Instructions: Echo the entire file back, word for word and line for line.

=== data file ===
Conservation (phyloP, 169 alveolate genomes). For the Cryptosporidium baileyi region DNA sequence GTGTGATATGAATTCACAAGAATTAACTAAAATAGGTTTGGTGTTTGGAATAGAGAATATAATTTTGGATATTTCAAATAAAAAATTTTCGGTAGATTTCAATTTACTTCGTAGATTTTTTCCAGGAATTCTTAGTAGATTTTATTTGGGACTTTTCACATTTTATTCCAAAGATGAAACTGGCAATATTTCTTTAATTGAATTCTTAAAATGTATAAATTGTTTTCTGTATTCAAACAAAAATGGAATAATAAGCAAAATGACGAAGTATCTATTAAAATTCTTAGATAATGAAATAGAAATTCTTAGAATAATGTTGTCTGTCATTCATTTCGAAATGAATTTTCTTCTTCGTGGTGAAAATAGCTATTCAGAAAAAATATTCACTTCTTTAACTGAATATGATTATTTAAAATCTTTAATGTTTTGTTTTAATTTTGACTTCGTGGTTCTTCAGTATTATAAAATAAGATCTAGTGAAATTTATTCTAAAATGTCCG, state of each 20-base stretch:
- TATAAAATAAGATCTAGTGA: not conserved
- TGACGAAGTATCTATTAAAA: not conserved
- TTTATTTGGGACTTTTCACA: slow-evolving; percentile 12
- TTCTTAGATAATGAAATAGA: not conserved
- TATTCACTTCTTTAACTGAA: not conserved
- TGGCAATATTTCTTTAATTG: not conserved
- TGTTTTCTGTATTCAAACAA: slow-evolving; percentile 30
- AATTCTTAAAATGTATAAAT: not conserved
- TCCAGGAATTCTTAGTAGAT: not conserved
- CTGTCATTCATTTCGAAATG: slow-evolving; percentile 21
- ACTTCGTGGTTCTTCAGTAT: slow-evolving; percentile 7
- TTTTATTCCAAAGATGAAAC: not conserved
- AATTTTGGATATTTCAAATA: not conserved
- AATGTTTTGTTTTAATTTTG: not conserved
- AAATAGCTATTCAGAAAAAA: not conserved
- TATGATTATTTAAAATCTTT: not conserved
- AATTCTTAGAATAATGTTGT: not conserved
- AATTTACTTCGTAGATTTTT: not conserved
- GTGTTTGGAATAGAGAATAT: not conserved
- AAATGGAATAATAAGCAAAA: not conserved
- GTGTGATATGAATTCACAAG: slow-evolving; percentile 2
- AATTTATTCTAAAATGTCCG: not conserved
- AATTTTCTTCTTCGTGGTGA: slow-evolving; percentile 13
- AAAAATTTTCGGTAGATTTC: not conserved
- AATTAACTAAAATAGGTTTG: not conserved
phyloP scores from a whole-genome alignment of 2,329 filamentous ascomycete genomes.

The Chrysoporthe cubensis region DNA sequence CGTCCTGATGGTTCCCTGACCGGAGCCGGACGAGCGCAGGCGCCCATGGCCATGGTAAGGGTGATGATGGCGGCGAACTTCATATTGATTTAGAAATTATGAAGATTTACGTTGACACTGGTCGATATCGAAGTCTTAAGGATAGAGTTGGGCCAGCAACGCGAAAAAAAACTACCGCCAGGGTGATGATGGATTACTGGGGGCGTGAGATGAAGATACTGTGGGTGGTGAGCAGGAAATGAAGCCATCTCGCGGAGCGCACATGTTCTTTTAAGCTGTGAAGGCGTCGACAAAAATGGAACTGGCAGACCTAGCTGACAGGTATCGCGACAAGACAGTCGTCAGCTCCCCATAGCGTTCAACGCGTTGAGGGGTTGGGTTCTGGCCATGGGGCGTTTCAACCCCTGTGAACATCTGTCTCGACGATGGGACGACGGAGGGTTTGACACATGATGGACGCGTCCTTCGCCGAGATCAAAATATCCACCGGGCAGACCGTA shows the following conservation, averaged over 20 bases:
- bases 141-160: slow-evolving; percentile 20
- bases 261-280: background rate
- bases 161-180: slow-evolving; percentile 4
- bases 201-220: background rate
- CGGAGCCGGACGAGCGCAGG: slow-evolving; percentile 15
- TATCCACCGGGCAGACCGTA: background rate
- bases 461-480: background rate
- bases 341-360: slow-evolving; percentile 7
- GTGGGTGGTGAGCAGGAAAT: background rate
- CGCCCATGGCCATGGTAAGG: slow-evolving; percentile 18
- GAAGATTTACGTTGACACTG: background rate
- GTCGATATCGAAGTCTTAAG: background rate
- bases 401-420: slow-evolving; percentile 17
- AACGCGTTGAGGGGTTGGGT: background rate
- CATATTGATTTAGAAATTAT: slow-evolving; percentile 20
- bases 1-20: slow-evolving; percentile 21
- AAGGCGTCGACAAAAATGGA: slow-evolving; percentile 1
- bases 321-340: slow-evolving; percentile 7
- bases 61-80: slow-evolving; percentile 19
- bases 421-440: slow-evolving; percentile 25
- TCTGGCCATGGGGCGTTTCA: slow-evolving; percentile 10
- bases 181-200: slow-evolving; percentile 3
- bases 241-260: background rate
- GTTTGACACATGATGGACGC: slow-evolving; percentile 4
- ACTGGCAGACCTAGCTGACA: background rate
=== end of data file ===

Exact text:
Conservation (phyloP, 169 alveolate genomes). For the Cryptosporidium baileyi region DNA sequence GTGTGATATGAATTCACAAGAATTAACTAAAATAGGTTTGGTGTTTGGAATAGAGAATATAATTTTGGATATTTCAAATAAAAAATTTTCGGTAGATTTCAATTTACTTCGTAGATTTTTTCCAGGAATTCTTAGTAGATTTTATTTGGGACTTTTCACATTTTATTCCAAAGATGAAACTGGCAATATTTCTTTAATTGAATTCTTAAAATGTATAAATTGTTTTCTGTATTCAAACAAAAATGGAATAATAAGCAAAATGACGAAGTATCTATTAAAATTCTTAGATAATGAAATAGAAATTCTTAGAATAATGTTGTCTGTCATTCATTTCGAAATGAATTTTCTTCTTCGTGGTGAAAATAGCTATTCAGAAAAAATATTCACTTCTTTAACTGAATATGATTATTTAAAATCTTTAATGTTTTGTTTTAATTTTGACTTCGTGGTTCTTCAGTATTATAAAATAAGATCTAGTGAAATTTATTCTAAAATGTCCG, state of each 20-base stretch:
- TATAAAATAAGATCTAGTGA: not conserved
- TGACGAAGTATCTATTAAAA: not conserved
- TTTATTTGGGACTTTTCACA: slow-evolving; percentile 12
- TTCTTAGATAATGAAATAGA: not conserved
- TATTCACTTCTTTAACTGAA: not conserved
- TGGCAATATTTCTTTAATTG: not conserved
- TGTTTTCTGTATTCAAACAA: slow-evolving; percentile 30
- AATTCTTAAAATGTATAAAT: not conserved
- TCCAGGAATTCTTAGTAGAT: not conserved
- CTGTCATTCATTTCGAAATG: slow-evolving; percentile 21
- ACTTCGTGGTTCTTCAGTAT: slow-evolving; percentile 7
- TTTTATTCCAAAGATGAAAC: not conserved
- AATTTTGGATATTTCAAATA: not conserved
- AATGTTTTGTTTTAATTTTG: not conserved
- AAATAGCTATTCAGAAAAAA: not conserved
- TATGATTATTTAAAATCTTT: not conserved
- AATTCTTAGAATAATGTTGT: not conserved
- AATTTACTTCGTAGATTTTT: not conserved
- GTGTTTGGAATAGAGAATAT: not conserved
- AAATGGAATAATAAGCAAAA: not conserved
- GTGTGATATGAATTCACAAG: slow-evolving; percentile 2
- AATTTATTCTAAAATGTCCG: not conserved
- AATTTTCTTCTTCGTGGTGA: slow-evolving; percentile 13
- AAAAATTTTCGGTAGATTTC: not conserved
- AATTAACTAAAATAGGTTTG: not conserved
phyloP scores from a whole-genome alignment of 2,329 filamentous ascomycete genomes.

The Chrysoporthe cubensis region DNA sequence CGTCCTGATGGTTCCCTGACCGGAGCCGGACGAGCGCAGGCGCCCATGGCCATGGTAAGGGTGATGATGGCGGCGAACTTCATATTGATTTAGAAATTATGAAGATTTACGTTGACACTGGTCGATATCGAAGTCTTAAGGATAGAGTTGGGCCAGCAACGCGAAAAAAAACTACCGCCAGGGTGATGATGGATTACTGGGGGCGTGAGATGAAGATACTGTGGGTGGTGAGCAGGAAATGAAGCCATCTCGCGGAGCGCACATGTTCTTTTAAGCTGTGAAGGCGTCGACAAAAATGGAACTGGCAGACCTAGCTGACAGGTATCGCGACAAGACAGTCGTCAGCTCCCCATAGCGTTCAACGCGTTGAGGGGTTGGGTTCTGGCCATGGGGCGTTTCAACCCCTGTGAACATCTGTCTCGACGATGGGACGACGGAGGGTTTGACACATGATGGACGCGTCCTTCGCCGAGATCAAAATATCCACCGGGCAGACCGTA shows the following conservation, averaged over 20 bases:
- bases 141-160: slow-evolving; percentile 20
- bases 261-280: background rate
- bases 161-180: slow-evolving; percentile 4
- bases 201-220: background rate
- CGGAGCCGGACGAGCGCAGG: slow-evolving; percentile 15
- TATCCACCGGGCAGACCGTA: background rate
- bases 461-480: background rate
- bases 341-360: slow-evolving; percentile 7
- GTGGGTGGTGAGCAGGAAAT: background rate
- CGCCCATGGCCATGGTAAGG: slow-evolving; percentile 18
- GAAGATTTACGTTGACACTG: background rate
- GTCGATATCGAAGTCTTAAG: background rate
- bases 401-420: slow-evolving; percentile 17
- AACGCGTTGAGGGGTTGGGT: background rate
- CATATTGATTTAGAAATTAT: slow-evolving; percentile 20
- bases 1-20: slow-evolving; percentile 21
- AAGGCGTCGACAAAAATGGA: slow-evolving; percentile 1
- bases 321-340: slow-evolving; percentile 7
- bases 61-80: slow-evolving; percentile 19
- bases 421-440: slow-evolving; percentile 25
- TCTGGCCATGGGGCGTTTCA: slow-evolving; percentile 10
- bases 181-200: slow-evolving; percentile 3
- bases 241-260: background rate
- GTTTGACACATGATGGACGC: slow-evolving; percentile 4
- ACTGGCAGACCTAGCTGACA: background rate